Loudspeaker Row: Who are the noisiest of us all?

Though Indians are known as the noisiest people in the world, some Indians seem unusually sensitive to some kind of noise!


Arun Sharma

Raj Thackeray and his men are gearing up to chant Hanuman Chalisa in front of mosques in Mumbai on 3rd May, unless loudspeakers are removed from the premises of the targeted places of worship; and Chief Minister Adityanath’s teams are out in Uttar Pradesh to monitor the sound level emanating from the mosques located in that state.

Even as I read these reports, a procession passed through the street 300 metre from the house, accompanied as usual by loud music, the jarring sound percolating through my living room and through closed glass windows.

Noise, I reflected, does not actually bother us. Wasn’t it Rudyard Kipling who pointedly declared that Indians were impervious and indifferent to noise? Many studies since then have endorsed that Indians are the noisiest people in the world. We talk on the phone, at home, in offices or on streets a wee bit too loudly. We close doors emphatically with a resounding thud.

And if it does not close securely enough to our satisfaction, then we do so with a louder thud. Our railway stations, our bazaars, our living rooms, even our hospital lobbies are among the noisiest places on the planet. So, what is the fuss all about and why single out a particular community?

The reason for this, I believe, is to be found in our propensity to see a speck in the other’s eye and not to notice a beam that is in our own, in our tendency to judge others rather than to look inward into our own faults, to borrow the phrases from the Bible.

It is unfortunate that two unknown politic i a n s f ro m Maharashtra, Navneet Rana, an independent MP and her husband Ravi Rana, MLA jumped into the fray with their bid to recite the Hanuman Chalisa in front of chief minister Udhav Thackeray’s residence in Mumbai. They are now in judicial custody.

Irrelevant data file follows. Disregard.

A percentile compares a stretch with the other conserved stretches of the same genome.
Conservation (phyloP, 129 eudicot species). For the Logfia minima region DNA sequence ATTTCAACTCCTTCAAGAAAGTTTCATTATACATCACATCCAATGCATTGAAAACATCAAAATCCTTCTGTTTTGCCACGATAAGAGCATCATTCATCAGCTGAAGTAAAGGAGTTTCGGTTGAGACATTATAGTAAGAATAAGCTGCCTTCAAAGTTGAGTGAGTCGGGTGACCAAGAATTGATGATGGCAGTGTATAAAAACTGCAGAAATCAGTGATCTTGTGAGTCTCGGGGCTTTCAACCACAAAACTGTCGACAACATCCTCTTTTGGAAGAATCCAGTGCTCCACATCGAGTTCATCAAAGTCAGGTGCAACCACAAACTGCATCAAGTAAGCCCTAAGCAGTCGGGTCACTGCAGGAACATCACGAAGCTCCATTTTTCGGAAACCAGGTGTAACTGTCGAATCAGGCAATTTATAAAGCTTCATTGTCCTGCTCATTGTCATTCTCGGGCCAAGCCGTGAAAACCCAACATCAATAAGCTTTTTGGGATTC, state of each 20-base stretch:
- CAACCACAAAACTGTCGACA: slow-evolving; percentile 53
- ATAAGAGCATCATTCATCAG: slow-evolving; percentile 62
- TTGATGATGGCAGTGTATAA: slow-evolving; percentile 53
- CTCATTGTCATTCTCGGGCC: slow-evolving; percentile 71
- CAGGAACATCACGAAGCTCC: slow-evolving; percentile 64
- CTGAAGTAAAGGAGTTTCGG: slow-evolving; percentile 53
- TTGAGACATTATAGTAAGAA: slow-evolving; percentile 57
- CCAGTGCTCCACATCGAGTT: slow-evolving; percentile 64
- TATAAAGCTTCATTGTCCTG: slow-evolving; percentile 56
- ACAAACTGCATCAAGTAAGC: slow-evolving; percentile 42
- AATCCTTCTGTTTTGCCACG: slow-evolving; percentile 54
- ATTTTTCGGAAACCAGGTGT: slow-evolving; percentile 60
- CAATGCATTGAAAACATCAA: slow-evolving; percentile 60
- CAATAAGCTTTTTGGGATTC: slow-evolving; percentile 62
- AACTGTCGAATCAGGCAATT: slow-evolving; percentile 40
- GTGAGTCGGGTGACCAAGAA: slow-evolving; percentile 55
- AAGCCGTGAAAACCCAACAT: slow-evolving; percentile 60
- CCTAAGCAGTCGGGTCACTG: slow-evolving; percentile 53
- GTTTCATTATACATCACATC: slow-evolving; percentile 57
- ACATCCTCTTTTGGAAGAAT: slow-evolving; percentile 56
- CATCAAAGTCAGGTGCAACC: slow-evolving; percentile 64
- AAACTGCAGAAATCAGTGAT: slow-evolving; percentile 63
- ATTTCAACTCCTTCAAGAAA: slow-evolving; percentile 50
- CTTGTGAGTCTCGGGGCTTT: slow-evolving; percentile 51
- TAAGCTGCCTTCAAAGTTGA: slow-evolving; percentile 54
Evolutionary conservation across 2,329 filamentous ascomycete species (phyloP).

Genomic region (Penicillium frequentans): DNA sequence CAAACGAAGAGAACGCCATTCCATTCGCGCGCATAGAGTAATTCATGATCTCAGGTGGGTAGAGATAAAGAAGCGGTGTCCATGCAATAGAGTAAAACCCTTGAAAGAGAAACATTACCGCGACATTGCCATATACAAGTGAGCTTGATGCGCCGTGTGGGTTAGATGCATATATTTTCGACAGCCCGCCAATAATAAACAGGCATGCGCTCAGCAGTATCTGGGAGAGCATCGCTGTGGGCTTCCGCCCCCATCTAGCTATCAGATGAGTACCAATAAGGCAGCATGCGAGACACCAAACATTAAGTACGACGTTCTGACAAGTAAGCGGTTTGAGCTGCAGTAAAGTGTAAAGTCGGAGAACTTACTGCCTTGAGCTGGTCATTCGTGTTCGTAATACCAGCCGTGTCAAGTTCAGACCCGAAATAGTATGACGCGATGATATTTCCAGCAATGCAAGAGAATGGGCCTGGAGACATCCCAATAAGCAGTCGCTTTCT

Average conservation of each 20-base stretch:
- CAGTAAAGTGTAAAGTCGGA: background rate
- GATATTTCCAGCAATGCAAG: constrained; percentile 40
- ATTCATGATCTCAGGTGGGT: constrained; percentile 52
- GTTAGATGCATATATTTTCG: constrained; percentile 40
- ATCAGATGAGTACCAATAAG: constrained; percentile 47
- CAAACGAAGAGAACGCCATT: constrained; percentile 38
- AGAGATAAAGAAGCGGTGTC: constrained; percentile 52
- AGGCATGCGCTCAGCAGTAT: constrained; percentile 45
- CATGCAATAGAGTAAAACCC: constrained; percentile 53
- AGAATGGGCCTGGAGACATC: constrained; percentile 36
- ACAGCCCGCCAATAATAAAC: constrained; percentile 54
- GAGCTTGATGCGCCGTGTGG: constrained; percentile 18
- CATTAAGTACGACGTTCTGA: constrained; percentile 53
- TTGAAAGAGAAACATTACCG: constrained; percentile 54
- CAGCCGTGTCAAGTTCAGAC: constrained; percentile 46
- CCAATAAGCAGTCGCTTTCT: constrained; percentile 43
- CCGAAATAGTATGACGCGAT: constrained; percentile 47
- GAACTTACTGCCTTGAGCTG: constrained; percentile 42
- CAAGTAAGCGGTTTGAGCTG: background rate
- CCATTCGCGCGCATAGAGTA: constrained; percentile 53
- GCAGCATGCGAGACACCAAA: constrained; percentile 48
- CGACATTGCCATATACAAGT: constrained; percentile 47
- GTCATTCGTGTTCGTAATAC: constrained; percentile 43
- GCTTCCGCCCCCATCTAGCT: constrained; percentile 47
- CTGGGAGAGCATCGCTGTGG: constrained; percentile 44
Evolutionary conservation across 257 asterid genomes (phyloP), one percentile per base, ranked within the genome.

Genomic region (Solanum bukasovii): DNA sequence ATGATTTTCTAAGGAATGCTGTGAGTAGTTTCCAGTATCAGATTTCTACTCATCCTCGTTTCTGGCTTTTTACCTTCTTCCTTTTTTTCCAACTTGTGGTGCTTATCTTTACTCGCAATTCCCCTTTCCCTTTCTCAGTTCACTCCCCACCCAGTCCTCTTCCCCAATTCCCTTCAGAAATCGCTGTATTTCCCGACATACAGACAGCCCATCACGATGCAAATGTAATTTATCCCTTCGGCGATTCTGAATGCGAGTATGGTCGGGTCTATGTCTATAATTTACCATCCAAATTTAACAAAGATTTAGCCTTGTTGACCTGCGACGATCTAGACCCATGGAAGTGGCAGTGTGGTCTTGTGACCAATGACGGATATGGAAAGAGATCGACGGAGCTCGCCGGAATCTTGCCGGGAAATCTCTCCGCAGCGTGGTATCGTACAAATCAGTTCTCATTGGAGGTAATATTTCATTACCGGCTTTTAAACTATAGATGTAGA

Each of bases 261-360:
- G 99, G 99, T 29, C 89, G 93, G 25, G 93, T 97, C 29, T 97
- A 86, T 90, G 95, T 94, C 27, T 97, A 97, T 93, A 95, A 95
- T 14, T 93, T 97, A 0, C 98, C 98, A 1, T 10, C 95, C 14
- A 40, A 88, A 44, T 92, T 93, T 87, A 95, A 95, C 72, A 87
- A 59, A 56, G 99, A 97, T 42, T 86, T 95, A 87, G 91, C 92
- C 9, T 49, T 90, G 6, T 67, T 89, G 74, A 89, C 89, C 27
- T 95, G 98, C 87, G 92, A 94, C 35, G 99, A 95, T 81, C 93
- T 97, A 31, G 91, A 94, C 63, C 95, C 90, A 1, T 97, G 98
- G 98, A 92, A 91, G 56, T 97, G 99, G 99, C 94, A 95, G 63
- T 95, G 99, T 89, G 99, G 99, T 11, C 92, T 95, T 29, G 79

Lord Ganesh is the presiding deity in Maharashtra and Hanuman Chalisa is hardly the book of prayer used in Maharashtrian homes. I will cease writing in these columns if Hanuman Chalisa is found in even five per cent Marathi homes. Maharashtrians are also not so familiar with the Ramcharitamanas (Tulsi Ramayana) popular in North India.

A Maharashtrian Hindu lady, who was attending an Akhand Ramayan Path out of neighbourly courtesy, I recall, was totally ignorant about the book. Later she asked me, ‘Wo aap logon ka puja tha na’ (So, it was your religious ceremony). Indeed, Hinduism is far more diverse than the ‘Neo-Hindus’ would have us believe.

The aim of reciting the Hanuman Chalisa, therefore, is, apparently to harass the Muslims and embarrass the Government of Udhav Thackeray. An additional aim could be to destabilise the MVA Government and win some electoral dividends in the upcoming municipal elections.

While one may not like to make the admission, though one cannot help doing so, but when it comes to the decibel level or the sound barrier on religious and social occasions, the Hindus are far more guilty than the Muslims.

For one, the number of festivals and other festivities among my community far outnumber those celebrated by the minority community. One can easily count and find out. In addition, the number of local deities run into hundreds, or even thousands all over the country. There are then, various godmen and their followers. A wedding is a big event that also regularly assault our auditory sense and sensibilities.